Dear Littler: What Do We Do If We Cannot Bring Our Employees Back From Furlough?

Dear Littler: At the start of the pandemic, our company—like countless others—had to furlough a number of our employees. We thought we’d be able to fully resume operations by the summer. Unfortunately, COVID-19 is still widespread in our area. It’s approaching six months, and although certain departments are up and running, we see no way to bring all of our employees back at this point. What do we do now?

                                        —Wondering in Winston-Salem

Dear Wondering,

We understand your frustration and concern. When President Trump declared the COVID-19 pandemic a national emergency on March 13, 2020, few employers believed the crisis would last this long.  Many employers furloughed employees during March and April anticipating they would be able to return employees from furlough within a few weeks.  Because a furlough/short-term layoff of six months or less is not a triggering event under the Worker Adjustment and Retraining Notification Act (WARN) and most state mini-WARN statutes, many employers announced in their furlough notices that they anticipated that the furlough would last less than six months.  Those same notices often referenced the COVID-19 pandemic as an unforeseeable business circumstance (UBC), which permits shortened notice under WARN.  Now, the pandemic is approaching six months and many employers are faced with addressing their furlough status and WARN Act compliance for the first time. 

Under WARN, a furlough longer than six months may be treated as an employment loss when the furlough commenced.  This means you may have to look back to March and April to determine if there were a sufficient number of WARN triggering events, including both permanent layoffs and furloughs to require WARN notice.  For example, if you furloughed 40 full-time workers on March 20 and permanently laid off 12 full-time workers on April 10, you might have a WARN notice obligation for all 52 workers, if you had a retroactive WARN notice obligation to the 40 furloughs because you cannot bring them back in six months.  Because it is unlikely that you gave those workers WARN notice of long-term furloughs or permanent layoffs, you may face liability for not having given the notice.  The outcome of any WARN claim in this situation would depend on a variety of factors, including whether the job actions resulted from the closure of facilities or operating units; if not, whether they constituted 33% of the workforce at the site; and if WARN is triggered retroactively, whether the courts in your jurisdiction will permit imposition of liability based on a retroactive WARN obligation that was not reasonably foreseeable at the time.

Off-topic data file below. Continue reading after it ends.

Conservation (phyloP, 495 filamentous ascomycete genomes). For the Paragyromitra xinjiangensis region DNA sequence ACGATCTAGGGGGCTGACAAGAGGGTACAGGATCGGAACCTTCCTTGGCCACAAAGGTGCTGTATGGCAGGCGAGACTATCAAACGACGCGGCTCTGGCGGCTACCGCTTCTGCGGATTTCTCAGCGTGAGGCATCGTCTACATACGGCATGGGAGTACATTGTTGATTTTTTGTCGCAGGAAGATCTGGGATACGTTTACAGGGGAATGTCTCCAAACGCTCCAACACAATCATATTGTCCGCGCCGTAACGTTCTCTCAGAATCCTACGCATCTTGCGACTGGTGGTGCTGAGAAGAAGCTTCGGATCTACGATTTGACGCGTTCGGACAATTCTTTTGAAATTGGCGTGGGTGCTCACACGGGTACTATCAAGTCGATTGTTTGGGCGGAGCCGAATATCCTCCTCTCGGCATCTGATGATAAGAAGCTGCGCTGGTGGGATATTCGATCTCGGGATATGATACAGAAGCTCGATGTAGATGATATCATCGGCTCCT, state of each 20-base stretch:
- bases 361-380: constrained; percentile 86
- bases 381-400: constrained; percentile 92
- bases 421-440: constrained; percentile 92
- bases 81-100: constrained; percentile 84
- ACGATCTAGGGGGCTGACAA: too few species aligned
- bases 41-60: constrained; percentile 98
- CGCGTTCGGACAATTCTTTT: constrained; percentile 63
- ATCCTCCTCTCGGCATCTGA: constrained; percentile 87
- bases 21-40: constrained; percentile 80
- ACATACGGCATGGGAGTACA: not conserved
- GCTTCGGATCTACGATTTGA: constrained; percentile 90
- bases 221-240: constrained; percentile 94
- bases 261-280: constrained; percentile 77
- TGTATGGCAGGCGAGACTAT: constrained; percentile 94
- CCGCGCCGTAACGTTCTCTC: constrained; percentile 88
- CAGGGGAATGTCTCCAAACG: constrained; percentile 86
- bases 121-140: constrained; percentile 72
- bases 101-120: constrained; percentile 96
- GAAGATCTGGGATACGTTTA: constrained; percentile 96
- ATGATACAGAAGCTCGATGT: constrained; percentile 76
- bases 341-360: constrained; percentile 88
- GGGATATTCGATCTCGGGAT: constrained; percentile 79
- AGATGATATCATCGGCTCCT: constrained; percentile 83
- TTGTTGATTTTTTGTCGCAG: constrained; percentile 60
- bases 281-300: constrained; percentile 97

It is important that you are addressing the status of your furloughed employees before the six-month period passes, as there are both legal requirements and mitigating strategies that may be applicable.  You may be able to extend your furloughs past six months if there are intervening UBC events, but plaintiffs likely will argue that the pandemic onset that originally led to the furlough would not itself justify a subsequent extension.  Some examples of intervening events that could justify an extension of the furlough might be a subsequent facility closing order by local government, the extension of a government order closing or restricting business beyond the time-period announced in the original order, or the sudden and unexpected cancellation of a contract by a major customer due to pandemic-related business disruption.  You also may be able to evaluate your company’s furlough list to determine if enough employees may be excluded from being counted as WARN Act employment losses because they returned to work (even with subsequent re-furloughing) or were unavailable for recall.  In addition, you may be able to move furloughed employees to permanent layoff status within six months of the furlough commencement and thereby avoid retroactive WARN obligations.

WARN Act compliance can be tricky, so these strategies may not necessarily work in your case. Therefore, it is important to consult with counsel who can evaluate the specifics of your employment situation before a WARN notice obligation vests to effectively manage potential WARN liability. Best of luck to you during these difficult times.  May potential WARN liability be the least of your worries.

Information contained in this publication is intended for informational purposes only and does not constitute legal advice or opinion, nor is it a substitute for the professional judgment of an attorney.